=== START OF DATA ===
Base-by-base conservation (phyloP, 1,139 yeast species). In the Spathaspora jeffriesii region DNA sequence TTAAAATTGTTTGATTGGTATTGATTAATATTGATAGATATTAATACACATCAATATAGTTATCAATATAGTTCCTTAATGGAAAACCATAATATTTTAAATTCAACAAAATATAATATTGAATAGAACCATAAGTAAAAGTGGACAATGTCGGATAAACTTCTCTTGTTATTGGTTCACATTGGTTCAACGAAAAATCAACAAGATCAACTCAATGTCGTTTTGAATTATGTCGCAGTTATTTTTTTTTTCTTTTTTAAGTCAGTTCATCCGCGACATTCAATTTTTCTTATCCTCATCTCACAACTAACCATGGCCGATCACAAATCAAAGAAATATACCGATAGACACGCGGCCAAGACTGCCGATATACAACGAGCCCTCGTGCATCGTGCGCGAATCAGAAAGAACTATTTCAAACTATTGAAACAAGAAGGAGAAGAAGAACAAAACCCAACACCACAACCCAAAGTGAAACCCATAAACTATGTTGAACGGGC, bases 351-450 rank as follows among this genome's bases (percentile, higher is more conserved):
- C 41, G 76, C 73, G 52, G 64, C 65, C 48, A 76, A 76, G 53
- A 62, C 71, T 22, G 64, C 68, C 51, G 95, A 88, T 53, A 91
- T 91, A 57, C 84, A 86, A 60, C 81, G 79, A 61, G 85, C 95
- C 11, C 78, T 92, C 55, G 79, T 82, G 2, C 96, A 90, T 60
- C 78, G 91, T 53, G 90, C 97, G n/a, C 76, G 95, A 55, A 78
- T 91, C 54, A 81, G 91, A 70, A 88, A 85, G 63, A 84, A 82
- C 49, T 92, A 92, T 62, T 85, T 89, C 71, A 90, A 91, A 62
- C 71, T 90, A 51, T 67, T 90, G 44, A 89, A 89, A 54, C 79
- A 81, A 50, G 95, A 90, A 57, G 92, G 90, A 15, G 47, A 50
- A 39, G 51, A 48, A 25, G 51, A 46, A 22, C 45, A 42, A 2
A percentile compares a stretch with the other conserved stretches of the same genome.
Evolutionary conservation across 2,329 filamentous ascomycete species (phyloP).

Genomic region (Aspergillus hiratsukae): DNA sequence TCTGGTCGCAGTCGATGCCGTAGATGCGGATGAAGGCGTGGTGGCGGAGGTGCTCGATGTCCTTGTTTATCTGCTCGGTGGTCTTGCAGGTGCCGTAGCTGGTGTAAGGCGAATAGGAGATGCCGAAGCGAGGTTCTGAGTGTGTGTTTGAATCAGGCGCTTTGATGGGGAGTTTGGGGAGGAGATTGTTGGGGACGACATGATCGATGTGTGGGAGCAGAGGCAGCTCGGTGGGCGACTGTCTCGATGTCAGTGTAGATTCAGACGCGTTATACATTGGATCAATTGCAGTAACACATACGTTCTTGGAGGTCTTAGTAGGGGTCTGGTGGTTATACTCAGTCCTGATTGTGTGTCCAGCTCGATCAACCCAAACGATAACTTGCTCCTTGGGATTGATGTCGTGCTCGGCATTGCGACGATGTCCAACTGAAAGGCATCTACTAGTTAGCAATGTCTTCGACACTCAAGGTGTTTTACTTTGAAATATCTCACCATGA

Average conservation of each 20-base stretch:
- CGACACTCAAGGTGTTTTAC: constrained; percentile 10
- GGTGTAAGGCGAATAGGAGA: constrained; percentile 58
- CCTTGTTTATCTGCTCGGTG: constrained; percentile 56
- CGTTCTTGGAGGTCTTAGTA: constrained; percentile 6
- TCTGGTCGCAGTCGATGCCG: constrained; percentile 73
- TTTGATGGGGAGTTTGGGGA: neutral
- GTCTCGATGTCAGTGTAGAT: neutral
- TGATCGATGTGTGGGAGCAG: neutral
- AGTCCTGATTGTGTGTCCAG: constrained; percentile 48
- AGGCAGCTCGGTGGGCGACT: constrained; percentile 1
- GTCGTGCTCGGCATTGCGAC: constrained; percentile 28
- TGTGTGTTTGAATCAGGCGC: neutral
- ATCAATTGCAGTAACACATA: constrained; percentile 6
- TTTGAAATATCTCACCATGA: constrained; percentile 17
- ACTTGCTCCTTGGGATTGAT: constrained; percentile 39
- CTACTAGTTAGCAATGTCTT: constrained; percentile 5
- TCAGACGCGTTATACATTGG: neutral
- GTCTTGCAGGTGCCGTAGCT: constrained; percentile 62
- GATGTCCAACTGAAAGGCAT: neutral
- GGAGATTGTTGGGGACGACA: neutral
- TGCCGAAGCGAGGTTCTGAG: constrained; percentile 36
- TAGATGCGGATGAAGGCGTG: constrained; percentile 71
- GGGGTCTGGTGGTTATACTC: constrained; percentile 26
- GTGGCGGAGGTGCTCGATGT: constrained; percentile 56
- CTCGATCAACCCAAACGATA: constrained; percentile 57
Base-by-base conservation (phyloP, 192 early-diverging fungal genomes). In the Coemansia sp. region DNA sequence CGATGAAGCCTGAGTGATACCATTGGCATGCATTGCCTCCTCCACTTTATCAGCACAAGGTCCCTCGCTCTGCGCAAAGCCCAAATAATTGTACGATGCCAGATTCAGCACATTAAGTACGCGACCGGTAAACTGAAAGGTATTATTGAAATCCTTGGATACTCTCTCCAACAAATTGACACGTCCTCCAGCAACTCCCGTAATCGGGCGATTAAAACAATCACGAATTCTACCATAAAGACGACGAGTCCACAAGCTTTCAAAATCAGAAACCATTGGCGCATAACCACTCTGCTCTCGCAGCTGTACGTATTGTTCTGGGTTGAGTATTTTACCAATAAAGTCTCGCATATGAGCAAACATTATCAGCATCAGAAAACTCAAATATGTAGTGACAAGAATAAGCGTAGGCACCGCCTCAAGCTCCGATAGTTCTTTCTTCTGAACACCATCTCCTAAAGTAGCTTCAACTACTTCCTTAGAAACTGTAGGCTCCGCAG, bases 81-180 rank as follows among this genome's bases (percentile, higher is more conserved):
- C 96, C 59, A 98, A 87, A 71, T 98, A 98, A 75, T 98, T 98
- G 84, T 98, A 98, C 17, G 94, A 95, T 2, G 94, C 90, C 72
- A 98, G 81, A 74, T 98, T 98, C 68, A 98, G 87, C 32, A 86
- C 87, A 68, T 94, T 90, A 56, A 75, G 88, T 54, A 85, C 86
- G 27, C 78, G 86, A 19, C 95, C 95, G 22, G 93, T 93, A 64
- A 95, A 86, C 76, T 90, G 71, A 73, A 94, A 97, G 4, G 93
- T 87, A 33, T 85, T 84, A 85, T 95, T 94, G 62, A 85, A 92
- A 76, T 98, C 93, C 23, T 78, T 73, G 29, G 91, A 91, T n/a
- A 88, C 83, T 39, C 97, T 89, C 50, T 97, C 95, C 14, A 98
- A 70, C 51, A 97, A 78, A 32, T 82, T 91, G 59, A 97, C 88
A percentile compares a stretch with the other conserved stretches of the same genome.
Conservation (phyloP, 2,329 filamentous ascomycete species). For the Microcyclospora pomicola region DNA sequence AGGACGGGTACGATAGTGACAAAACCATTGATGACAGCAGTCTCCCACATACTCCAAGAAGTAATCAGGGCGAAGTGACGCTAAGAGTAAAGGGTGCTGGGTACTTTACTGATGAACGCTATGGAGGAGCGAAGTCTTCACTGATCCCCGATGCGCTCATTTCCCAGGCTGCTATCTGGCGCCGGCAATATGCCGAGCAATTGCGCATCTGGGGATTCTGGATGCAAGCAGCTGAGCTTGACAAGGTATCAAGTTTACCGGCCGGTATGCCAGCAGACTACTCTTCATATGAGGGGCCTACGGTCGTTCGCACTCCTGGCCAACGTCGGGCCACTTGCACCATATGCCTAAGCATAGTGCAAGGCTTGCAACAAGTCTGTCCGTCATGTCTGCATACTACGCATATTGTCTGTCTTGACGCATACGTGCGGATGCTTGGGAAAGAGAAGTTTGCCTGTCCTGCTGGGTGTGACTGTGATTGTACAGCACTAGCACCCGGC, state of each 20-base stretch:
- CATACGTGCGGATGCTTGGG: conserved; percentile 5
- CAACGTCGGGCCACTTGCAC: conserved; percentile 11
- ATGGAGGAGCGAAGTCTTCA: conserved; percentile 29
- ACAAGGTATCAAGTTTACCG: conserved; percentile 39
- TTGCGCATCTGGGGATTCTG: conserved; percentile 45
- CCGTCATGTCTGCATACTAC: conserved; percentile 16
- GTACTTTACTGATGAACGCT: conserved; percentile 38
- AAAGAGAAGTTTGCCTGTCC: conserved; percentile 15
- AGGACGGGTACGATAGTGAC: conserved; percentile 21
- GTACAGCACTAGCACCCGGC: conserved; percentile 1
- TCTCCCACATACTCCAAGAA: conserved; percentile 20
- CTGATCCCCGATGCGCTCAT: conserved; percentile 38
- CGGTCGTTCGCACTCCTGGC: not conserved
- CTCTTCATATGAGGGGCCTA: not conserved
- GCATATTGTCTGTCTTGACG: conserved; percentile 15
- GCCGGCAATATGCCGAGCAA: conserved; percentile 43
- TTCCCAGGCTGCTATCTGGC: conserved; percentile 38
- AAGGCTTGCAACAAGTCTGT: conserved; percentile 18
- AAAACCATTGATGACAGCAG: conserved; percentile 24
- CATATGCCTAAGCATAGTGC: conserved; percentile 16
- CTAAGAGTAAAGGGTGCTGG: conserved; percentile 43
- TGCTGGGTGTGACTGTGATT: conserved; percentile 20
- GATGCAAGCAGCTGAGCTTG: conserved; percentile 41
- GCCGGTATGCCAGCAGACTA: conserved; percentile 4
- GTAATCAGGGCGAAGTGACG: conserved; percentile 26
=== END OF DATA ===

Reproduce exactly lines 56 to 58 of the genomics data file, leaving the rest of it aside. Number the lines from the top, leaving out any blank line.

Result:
- ATGGAGGAGCGAAGTCTTCA: conserved; percentile 29
- ACAAGGTATCAAGTTTACCG: conserved; percentile 39
- TTGCGCATCTGGGGATTCTG: conserved; percentile 45